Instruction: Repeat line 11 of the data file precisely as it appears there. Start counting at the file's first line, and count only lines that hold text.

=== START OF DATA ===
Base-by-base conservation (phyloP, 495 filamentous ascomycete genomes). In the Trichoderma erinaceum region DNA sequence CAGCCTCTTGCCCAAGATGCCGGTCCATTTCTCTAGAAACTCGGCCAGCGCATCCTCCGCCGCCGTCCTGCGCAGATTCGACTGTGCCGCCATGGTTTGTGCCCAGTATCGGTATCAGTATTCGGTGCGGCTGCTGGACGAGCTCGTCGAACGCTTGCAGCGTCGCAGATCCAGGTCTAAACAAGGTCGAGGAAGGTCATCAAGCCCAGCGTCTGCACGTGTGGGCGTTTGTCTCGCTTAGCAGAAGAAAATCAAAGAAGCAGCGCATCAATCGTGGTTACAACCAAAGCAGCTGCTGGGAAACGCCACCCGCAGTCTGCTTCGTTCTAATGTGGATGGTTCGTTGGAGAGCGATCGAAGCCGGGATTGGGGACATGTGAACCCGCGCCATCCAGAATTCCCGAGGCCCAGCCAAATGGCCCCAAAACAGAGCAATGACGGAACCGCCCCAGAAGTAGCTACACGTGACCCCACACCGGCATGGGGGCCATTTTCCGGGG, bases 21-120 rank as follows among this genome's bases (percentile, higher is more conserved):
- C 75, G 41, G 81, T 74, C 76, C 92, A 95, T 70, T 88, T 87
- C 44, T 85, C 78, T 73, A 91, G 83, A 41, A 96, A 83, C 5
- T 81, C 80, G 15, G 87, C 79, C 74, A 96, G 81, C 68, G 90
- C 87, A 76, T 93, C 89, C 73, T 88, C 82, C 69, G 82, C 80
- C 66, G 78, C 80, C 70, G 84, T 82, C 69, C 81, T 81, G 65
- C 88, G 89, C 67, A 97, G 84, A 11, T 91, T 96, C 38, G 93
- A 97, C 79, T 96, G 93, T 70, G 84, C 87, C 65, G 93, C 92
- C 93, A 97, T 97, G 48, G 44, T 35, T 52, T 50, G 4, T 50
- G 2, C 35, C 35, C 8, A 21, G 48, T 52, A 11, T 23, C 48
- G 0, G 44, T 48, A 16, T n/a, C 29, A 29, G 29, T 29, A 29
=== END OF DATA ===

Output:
- G 0, G 44, T 48, A 16, T n/a, C 29, A 29, G 29, T 29, A 29